Learn how to support named parameters in C++

Posted: May 27, 2011 in Programming Recipes
Tags: ,

A common problem of (not only) C++ is that it only supports positional parameters: a caller of a function has to list its parameters according to the order declared in the method’s signature. Suppose you are refactoring an old code that supports the manufactoring of a big car company. You have to create cars by using a constructor that receives a bunch of parameters (assume you have neither setters nor other ways to fully construct a car):


Car* car = new Car (model, hp, year, doors_number, ... );

I find this code terribly bad. What about readability? (what does the first paramater mean? And the second? …) Modifiability? (what if I’d like to add other information?). Etc.

Why not writing something like:


Car myCar = CarMaker (year)

   .model (myCarModel)

   .hp (myCarHP)

   .doors_number (myCarDoorsNumber)

   . ...

The idea is to change the function’s parameters to methods of a newly created class, where all these methods return *this by reference. Notice how the “parameters” are in random order and they all have names. You can implement some variants of this approach but the concept is always the same: to avoid positional parameters.

Ok, let’s go through implementation details.

First, we create a class (CarMaker) that houses all the parameter values as private data members. The required parameters (the year, in our example – assume you can’t set a default year) is implemented as normal (positional parameter) on CarMaker’s constructor, but that constructor does not actually create the car. Then, all the optional parameters become methods. They return a reference to their “this object”, so the method calls can be chained.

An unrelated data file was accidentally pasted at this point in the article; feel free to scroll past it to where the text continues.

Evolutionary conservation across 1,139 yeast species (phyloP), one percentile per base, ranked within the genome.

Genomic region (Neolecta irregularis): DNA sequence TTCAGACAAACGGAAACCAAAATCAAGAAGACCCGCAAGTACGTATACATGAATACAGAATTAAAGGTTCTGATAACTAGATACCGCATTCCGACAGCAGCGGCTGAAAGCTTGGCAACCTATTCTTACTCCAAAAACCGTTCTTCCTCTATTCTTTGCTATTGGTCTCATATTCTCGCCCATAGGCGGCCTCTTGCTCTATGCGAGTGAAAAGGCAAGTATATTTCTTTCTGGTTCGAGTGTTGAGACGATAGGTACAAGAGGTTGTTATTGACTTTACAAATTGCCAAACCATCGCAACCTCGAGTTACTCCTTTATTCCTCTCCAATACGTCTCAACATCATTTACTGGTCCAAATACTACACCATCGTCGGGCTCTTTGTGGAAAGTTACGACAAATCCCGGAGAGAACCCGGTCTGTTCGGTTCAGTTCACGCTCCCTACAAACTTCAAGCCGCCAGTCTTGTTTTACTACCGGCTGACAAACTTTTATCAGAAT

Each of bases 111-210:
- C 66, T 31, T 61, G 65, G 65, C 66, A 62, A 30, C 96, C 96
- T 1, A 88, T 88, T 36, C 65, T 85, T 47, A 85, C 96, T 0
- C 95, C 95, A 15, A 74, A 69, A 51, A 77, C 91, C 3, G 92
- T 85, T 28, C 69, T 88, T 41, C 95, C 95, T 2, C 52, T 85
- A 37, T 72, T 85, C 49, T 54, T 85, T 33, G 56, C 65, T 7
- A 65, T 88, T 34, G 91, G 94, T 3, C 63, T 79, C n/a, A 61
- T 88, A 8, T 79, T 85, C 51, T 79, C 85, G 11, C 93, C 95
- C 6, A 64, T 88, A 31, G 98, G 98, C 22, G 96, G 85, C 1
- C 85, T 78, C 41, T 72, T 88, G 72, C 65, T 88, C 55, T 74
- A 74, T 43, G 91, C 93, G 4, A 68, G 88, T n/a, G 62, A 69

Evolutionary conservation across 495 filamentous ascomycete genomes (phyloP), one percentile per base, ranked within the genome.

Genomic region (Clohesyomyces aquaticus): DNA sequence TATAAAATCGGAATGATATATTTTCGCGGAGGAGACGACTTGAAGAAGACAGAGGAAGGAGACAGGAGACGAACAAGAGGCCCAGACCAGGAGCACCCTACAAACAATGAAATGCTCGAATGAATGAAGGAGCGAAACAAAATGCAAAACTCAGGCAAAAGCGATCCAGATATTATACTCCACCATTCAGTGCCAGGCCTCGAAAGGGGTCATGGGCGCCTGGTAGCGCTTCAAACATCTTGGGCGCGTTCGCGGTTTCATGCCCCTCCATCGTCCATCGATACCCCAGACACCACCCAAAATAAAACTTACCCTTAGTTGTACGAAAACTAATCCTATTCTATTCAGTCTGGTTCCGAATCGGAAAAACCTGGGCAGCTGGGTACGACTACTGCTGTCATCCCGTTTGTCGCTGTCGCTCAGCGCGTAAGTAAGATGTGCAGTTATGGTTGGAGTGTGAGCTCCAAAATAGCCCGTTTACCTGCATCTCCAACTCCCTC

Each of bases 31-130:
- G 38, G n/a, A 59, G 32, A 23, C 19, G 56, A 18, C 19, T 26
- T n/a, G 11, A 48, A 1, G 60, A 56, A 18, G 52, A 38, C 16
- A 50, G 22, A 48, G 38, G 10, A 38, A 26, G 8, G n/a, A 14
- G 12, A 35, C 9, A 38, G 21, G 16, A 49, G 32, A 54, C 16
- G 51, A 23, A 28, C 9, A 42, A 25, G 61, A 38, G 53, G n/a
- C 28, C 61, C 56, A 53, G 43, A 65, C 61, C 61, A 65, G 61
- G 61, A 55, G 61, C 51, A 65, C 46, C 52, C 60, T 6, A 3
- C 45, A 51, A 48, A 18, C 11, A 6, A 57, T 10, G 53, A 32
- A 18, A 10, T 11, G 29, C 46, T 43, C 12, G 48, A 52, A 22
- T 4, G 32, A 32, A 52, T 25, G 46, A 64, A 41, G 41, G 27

class CarMaker {

public:

     CarMaker (uint year);

     CarMaker& model (string const&); // changes the model
     CarMaker& hp (uint); // changes the hp
     CarMaker& doors_number (uint); // changes the number of doors

     // ...

private:

      friend class Car;

      uint year;
      string model;
      uint hp;
      uint doors_number;

      // ...
};

inline CarMaker::CarMaker(uint _year) // some "standard" values
      : year (_year)
      , model ("unspecified")
      , hp (1000) // we sell sport cars!
      , doors_number (5)
{ }

inline CarMaker& CarMaker::model (string const& _model)
{
     model = _model;
     return *this;
}

inline CarMaker& CarMaker::hp (uint _hp)
{
     hp = _hp;
     return *this;
}

inline CarMaker& CarMaker::doors_number (uint _doors_number)
{
     doors_number = _doors_number;
     return *this;
}
// ...

CarMaker declares Car as its friend, that way it does not need a bunch of public get methods.

At this point you have (at least) two possibilities: you can modify the (old) Car class or you can’t. In the first case you make out with defining a constructor for class Car that takes a CarMaker object:


class Car {

public:

     Car (CarMaker const&);

     // ...
};

In this way you can just call the old constructor getting the parameters from the CarMaker object (remember they are good friends!).

But if you are unable to change the old class then you can cook up some workarounds. For example, by adding a “create” method to CarMaker. It will return a brand new car calling the old constructor (passing it all the required parameters). The Car class no longer needs to be a friend of CarMaker. No matter when you call this method (in case you’ll get a car with “default” values):

Car myCar = CarMaker (year)

   .model (myCarModel)

   .hp (myCarHP)

   .create();

// Ready to hurtle!

Remember this idiom if you get annoyed at positional parameters!

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Comments
  1. […] This short post is not about CRTP in general – see, for example, Wikipedia – here I’ll show how to use this pattern for polymorphic method chaining. Briefly: each method returns an object (possibly the current object itself), allowing the calls to be chained together in a single statement (I wrote about a typical use – the named-parameter idiom – here “Learn how to support named parameters in C++“). […]

  2. I seldom leave a response, however i did a few searching and wound up here Learn how to support named parameters in
    C++ | Growing up. And I do have a few questions for you if
    you do not mind. Could it be just me or does it look like a few of these comments appear as if they are left by
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  3. […] way to emulate named parameters consists in the Named parameter idiom (and this is just another post about). The idea is simple: create a proxy class which houses all the parameters. Optional ones are […]

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